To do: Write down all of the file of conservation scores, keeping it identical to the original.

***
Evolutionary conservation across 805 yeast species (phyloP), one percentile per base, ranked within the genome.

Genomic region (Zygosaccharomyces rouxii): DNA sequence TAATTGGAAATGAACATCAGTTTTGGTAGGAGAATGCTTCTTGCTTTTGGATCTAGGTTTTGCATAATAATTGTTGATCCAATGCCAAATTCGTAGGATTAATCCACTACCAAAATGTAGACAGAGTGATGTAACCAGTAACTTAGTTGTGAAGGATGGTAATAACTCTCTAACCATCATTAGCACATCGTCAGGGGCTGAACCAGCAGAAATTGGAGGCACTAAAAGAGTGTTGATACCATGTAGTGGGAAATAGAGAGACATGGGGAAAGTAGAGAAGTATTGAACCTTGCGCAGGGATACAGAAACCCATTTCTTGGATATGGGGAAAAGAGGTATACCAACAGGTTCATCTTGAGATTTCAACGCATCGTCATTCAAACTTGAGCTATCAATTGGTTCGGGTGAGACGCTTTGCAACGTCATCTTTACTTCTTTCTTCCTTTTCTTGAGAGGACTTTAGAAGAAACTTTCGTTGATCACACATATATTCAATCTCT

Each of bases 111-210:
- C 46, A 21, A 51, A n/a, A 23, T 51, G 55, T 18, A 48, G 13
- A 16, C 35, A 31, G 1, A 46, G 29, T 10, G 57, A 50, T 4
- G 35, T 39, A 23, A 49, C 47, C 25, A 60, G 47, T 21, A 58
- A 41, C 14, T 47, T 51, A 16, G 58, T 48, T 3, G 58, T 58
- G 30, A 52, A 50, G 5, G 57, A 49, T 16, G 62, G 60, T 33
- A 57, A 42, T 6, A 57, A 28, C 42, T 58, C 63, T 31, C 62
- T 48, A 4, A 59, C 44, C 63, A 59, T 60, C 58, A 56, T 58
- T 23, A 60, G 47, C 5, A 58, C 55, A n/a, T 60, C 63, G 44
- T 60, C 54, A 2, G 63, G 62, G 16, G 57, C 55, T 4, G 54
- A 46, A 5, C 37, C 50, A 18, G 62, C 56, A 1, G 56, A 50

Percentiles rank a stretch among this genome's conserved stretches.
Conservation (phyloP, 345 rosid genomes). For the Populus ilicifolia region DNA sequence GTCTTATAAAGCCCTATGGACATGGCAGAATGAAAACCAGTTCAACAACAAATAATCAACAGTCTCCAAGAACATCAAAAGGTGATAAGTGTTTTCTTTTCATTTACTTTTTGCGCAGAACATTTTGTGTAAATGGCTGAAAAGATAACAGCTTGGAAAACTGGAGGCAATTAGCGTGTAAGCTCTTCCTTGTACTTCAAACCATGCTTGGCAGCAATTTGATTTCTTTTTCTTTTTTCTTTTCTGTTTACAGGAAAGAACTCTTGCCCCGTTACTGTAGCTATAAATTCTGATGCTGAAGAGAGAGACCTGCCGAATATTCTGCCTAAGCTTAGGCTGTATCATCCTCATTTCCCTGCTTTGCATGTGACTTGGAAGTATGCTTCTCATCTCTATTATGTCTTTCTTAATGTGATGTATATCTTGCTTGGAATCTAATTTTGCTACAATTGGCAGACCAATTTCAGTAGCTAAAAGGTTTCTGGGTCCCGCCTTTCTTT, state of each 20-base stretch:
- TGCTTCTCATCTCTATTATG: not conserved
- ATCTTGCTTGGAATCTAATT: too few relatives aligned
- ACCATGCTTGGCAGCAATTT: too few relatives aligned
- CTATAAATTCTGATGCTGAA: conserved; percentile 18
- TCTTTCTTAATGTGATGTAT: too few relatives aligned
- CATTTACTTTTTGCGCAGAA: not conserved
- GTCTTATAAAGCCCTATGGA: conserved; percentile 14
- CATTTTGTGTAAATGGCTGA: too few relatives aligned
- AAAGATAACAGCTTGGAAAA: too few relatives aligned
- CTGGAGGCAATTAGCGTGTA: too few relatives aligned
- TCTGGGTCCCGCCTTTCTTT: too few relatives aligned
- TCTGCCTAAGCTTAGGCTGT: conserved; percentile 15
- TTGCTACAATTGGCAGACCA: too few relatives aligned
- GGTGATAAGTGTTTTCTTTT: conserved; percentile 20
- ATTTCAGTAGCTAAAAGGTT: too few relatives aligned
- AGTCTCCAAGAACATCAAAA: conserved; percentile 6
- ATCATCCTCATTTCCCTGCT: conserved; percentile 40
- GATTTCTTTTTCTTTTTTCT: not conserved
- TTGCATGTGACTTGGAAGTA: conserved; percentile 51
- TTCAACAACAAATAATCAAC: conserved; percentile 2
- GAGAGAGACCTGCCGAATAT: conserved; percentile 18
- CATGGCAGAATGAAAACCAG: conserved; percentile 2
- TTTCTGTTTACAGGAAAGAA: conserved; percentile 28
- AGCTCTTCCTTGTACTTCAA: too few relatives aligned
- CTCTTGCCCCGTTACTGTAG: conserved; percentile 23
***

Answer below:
Evolutionary conservation across 805 yeast species (phyloP), one percentile per base, ranked within the genome.

Genomic region (Zygosaccharomyces rouxii): DNA sequence TAATTGGAAATGAACATCAGTTTTGGTAGGAGAATGCTTCTTGCTTTTGGATCTAGGTTTTGCATAATAATTGTTGATCCAATGCCAAATTCGTAGGATTAATCCACTACCAAAATGTAGACAGAGTGATGTAACCAGTAACTTAGTTGTGAAGGATGGTAATAACTCTCTAACCATCATTAGCACATCGTCAGGGGCTGAACCAGCAGAAATTGGAGGCACTAAAAGAGTGTTGATACCATGTAGTGGGAAATAGAGAGACATGGGGAAAGTAGAGAAGTATTGAACCTTGCGCAGGGATACAGAAACCCATTTCTTGGATATGGGGAAAAGAGGTATACCAACAGGTTCATCTTGAGATTTCAACGCATCGTCATTCAAACTTGAGCTATCAATTGGTTCGGGTGAGACGCTTTGCAACGTCATCTTTACTTCTTTCTTCCTTTTCTTGAGAGGACTTTAGAAGAAACTTTCGTTGATCACACATATATTCAATCTCT

Each of bases 111-210:
- C 46, A 21, A 51, A n/a, A 23, T 51, G 55, T 18, A 48, G 13
- A 16, C 35, A 31, G 1, A 46, G 29, T 10, G 57, A 50, T 4
- G 35, T 39, A 23, A 49, C 47, C 25, A 60, G 47, T 21, A 58
- A 41, C 14, T 47, T 51, A 16, G 58, T 48, T 3, G 58, T 58
- G 30, A 52, A 50, G 5, G 57, A 49, T 16, G 62, G 60, T 33
- A 57, A 42, T 6, A 57, A 28, C 42, T 58, C 63, T 31, C 62
- T 48, A 4, A 59, C 44, C 63, A 59, T 60, C 58, A 56, T 58
- T 23, A 60, G 47, C 5, A 58, C 55, A n/a, T 60, C 63, G 44
- T 60, C 54, A 2, G 63, G 62, G 16, G 57, C 55, T 4, G 54
- A 46, A 5, C 37, C 50, A 18, G 62, C 56, A 1, G 56, A 50

Percentiles rank a stretch among this genome's conserved stretches.
Conservation (phyloP, 345 rosid genomes). For the Populus ilicifolia region DNA sequence GTCTTATAAAGCCCTATGGACATGGCAGAATGAAAACCAGTTCAACAACAAATAATCAACAGTCTCCAAGAACATCAAAAGGTGATAAGTGTTTTCTTTTCATTTACTTTTTGCGCAGAACATTTTGTGTAAATGGCTGAAAAGATAACAGCTTGGAAAACTGGAGGCAATTAGCGTGTAAGCTCTTCCTTGTACTTCAAACCATGCTTGGCAGCAATTTGATTTCTTTTTCTTTTTTCTTTTCTGTTTACAGGAAAGAACTCTTGCCCCGTTACTGTAGCTATAAATTCTGATGCTGAAGAGAGAGACCTGCCGAATATTCTGCCTAAGCTTAGGCTGTATCATCCTCATTTCCCTGCTTTGCATGTGACTTGGAAGTATGCTTCTCATCTCTATTATGTCTTTCTTAATGTGATGTATATCTTGCTTGGAATCTAATTTTGCTACAATTGGCAGACCAATTTCAGTAGCTAAAAGGTTTCTGGGTCCCGCCTTTCTTT, state of each 20-base stretch:
- TGCTTCTCATCTCTATTATG: not conserved
- ATCTTGCTTGGAATCTAATT: too few relatives aligned
- ACCATGCTTGGCAGCAATTT: too few relatives aligned
- CTATAAATTCTGATGCTGAA: conserved; percentile 18
- TCTTTCTTAATGTGATGTAT: too few relatives aligned
- CATTTACTTTTTGCGCAGAA: not conserved
- GTCTTATAAAGCCCTATGGA: conserved; percentile 14
- CATTTTGTGTAAATGGCTGA: too few relatives aligned
- AAAGATAACAGCTTGGAAAA: too few relatives aligned
- CTGGAGGCAATTAGCGTGTA: too few relatives aligned
- TCTGGGTCCCGCCTTTCTTT: too few relatives aligned
- TCTGCCTAAGCTTAGGCTGT: conserved; percentile 15
- TTGCTACAATTGGCAGACCA: too few relatives aligned
- GGTGATAAGTGTTTTCTTTT: conserved; percentile 20
- ATTTCAGTAGCTAAAAGGTT: too few relatives aligned
- AGTCTCCAAGAACATCAAAA: conserved; percentile 6
- ATCATCCTCATTTCCCTGCT: conserved; percentile 40
- GATTTCTTTTTCTTTTTTCT: not conserved
- TTGCATGTGACTTGGAAGTA: conserved; percentile 51
- TTCAACAACAAATAATCAAC: conserved; percentile 2
- GAGAGAGACCTGCCGAATAT: conserved; percentile 18
- CATGGCAGAATGAAAACCAG: conserved; percentile 2
- TTTCTGTTTACAGGAAAGAA: conserved; percentile 28
- AGCTCTTCCTTGTACTTCAA: too few relatives aligned
- CTCTTGCCCCGTTACTGTAG: conserved; percentile 23